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Veep Spiro Agnew Resigns

On October 10, 1973, following months of pressure and scandal, Vice President Spiro Agnew turned in his letter of resignation to President Nixon (who was soon to follow him) becoming only the second vice president to resign.* Michigan representative Gerald R. Ford took his place as vice president on December 6, 1973.

Agnew began his political life as a liberal Democrat and ended it as a law-and-order Republican who pleaded nolo contendere (no contest) to charges of tax fraud. He once called the media “nattering nabobs of negativism”** and found a political base with both social conservatives and what would later be called Reagan Democrats.

He rose quickly from a mere county executive of Baltimore County in 1962 to the Republican candidate for governor of Maryland in 1966. The Democrats nominated a race-baiting candidate and Agnew, running to the left of him, won becoming one of the first Republican governors south of the Mason-Dixon line since the Civil War. Just two years later, Nixon chose him to be his far-right, hippie-bashing, anti-intellectual attack dog – a role he (along with speechwriters William Safire and Pat Buchanan) clearly relished.

In fact, he was a hero to many and the subject of one of the first fads of the decade: T-shirts and other products sporting his image were mass-produced (check your local thrift store or our eBay links below and to the right). To his credit, Agnew refused royalties for merchandise with his likeness and instead asked that any proceeds go to aid families of American POWs. As you will see later, the “royalties” he chose to keep came from far deeper pockets.

No Joke

During the ’72 campaign, the Democrats ran an ad which simply showed the words “Spiro Agnew, Vice President” with someone who is heard but not seen chuckling at first, but eventually breaking into all-out laughter. Like the infamous Goldwater/A-bomb commercial of ’64, this controversial ad was quickly withdrawn. It was Agnew who was laughing by the end of the campaign as he and Nixon easily beat George McGovern and his divided Democratic party.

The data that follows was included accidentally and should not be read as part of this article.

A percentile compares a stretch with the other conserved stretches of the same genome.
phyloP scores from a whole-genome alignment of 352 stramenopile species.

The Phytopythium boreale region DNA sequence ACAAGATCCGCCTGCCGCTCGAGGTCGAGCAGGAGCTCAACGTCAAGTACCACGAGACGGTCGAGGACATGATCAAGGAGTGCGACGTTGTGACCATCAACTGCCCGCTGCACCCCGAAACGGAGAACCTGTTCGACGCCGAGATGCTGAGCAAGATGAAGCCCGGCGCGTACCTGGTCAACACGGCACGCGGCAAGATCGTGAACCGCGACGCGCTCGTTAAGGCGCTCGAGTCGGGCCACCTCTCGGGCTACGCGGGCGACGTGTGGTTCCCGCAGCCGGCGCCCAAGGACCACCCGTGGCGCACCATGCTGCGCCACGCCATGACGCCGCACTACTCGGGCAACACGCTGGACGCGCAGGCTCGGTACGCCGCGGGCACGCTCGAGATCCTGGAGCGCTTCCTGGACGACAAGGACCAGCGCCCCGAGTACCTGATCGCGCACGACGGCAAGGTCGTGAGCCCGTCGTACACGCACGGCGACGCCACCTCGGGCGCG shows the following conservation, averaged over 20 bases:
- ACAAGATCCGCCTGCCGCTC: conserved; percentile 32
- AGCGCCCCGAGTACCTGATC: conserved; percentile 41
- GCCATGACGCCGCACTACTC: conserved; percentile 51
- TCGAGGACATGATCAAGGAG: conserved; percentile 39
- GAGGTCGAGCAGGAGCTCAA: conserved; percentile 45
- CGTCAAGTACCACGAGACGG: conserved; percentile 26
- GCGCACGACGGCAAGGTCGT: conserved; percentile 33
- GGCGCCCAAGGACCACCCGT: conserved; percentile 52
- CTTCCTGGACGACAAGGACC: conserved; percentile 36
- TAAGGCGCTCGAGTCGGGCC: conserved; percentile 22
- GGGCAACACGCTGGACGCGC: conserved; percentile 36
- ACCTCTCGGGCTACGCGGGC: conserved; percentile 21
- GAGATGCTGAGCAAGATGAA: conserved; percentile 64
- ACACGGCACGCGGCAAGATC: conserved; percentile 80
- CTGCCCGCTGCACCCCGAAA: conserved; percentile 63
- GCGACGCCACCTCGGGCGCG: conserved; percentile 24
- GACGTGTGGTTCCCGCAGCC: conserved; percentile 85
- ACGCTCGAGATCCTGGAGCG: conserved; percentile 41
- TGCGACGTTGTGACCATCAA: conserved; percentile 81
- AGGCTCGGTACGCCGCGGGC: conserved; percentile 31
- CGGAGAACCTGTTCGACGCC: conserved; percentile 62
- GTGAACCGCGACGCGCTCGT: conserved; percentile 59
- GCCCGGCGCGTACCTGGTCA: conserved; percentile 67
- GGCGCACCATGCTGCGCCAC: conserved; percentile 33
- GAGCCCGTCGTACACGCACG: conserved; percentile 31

Agnew amongst the “silent majority” on a campaign stop, September 23, 1972. He didn’t believe in handouts to the poor, but happily received them from contractors seeking business with the state of Maryland.

Photo by Karl Schumacher, courtesy NARA

I Will NOT Resign

A defiant Agnew spent most of 1973 deflecting attention away from the growing Watergate scandal with his own troubles. He was accused of receiving kickbacks – illegal payments – from contractors who wished to do business with the state of Maryland while he was governor. The charges soon expanded to include payments he received while vice president. He claimed the charges were “damned lies” and vowed never to resign.

Some cynics saw the selection of Agnew as a running mate as Nixon’s insurance against being assassinated. Considering all of the assassinations in the sixties, any kind of insurance would have been prudent. But even Nixon-haters were glad it never came to that. He was a lightning-rod for liberals and Agnew’s troubles – no matter how damaging to the Republican Party – certainly helped keep Nixon’s troubles off the front page. That is, until Agnew had to resign.

Fooled Them All – Except the Taxman

Agnew pleaded no contest to charges of tax fraud. Ironically enough, the charges stemmed not from having received kickbacks and bribes as he had been doing for the better part of a decade, but for not reporting them on his income tax returns! (You may recall that similar charges – and not murder – are what brought down mobster Al Capone.)

Come On Down!

In typically brash Agnew style, he apparently had them deliver the illegal payments – which he called legitimate political contributions (in unmarked envelopes containing as much as $20,000 at a time) – directly to his vice presidential office! When you believe you are above the law, there is no reason to make such transactions any more complicated than they have to be.